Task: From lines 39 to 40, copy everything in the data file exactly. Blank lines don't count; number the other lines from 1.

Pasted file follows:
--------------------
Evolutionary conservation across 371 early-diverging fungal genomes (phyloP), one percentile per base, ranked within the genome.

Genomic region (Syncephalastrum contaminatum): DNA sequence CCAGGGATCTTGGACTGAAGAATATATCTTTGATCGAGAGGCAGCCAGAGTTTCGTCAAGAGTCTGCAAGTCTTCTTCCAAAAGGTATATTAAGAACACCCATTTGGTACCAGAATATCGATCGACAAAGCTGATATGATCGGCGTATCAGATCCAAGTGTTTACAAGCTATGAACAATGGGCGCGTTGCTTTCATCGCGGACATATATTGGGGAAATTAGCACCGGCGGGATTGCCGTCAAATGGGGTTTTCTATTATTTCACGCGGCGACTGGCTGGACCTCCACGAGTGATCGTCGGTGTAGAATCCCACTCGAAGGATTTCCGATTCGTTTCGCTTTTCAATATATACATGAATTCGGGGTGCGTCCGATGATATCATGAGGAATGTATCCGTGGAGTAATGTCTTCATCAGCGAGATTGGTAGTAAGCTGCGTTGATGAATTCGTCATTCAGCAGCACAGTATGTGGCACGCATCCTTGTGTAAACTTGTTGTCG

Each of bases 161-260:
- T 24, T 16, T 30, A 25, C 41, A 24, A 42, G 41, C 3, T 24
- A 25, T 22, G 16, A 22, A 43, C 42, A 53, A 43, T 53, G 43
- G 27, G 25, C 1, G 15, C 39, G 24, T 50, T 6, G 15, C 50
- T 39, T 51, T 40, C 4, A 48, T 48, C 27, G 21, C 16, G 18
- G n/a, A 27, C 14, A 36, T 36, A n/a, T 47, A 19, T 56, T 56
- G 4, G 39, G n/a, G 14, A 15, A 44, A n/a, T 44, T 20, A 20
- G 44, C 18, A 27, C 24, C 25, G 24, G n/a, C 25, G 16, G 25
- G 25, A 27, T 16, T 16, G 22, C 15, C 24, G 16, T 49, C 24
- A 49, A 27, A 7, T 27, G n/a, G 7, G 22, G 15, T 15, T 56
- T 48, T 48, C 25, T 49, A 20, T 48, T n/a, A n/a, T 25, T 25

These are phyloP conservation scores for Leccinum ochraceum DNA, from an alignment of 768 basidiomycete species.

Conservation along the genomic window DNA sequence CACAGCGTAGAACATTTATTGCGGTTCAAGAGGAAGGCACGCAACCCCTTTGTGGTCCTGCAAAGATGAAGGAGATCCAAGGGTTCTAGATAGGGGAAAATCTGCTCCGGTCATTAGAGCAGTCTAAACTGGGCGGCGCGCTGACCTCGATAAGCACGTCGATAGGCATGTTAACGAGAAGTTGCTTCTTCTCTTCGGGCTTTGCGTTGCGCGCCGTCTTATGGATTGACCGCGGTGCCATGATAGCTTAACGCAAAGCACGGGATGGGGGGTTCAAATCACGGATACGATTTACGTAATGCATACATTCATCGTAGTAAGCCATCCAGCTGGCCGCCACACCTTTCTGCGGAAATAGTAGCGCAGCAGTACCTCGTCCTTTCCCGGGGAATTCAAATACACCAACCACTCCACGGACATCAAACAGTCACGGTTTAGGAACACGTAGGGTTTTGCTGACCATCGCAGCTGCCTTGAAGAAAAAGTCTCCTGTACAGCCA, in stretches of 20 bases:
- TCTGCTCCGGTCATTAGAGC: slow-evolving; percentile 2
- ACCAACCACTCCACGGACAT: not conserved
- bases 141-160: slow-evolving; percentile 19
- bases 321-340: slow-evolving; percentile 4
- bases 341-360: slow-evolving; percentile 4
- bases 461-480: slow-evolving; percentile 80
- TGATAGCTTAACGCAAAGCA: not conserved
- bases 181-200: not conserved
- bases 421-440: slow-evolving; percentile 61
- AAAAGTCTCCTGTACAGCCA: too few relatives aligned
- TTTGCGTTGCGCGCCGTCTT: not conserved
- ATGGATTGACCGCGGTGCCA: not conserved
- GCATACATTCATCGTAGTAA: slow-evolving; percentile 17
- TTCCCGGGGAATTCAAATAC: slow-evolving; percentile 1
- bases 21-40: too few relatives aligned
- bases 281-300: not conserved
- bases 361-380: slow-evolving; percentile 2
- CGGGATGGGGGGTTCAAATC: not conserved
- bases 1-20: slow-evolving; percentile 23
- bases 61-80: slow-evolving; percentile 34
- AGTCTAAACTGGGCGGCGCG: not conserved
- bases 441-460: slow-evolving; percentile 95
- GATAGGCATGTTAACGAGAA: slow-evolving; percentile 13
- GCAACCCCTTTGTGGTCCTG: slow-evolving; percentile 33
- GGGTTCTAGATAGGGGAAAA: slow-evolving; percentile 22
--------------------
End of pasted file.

- GCAACCCCTTTGTGGTCCTG: slow-evolving; percentile 33
- GGGTTCTAGATAGGGGAAAA: slow-evolving; percentile 22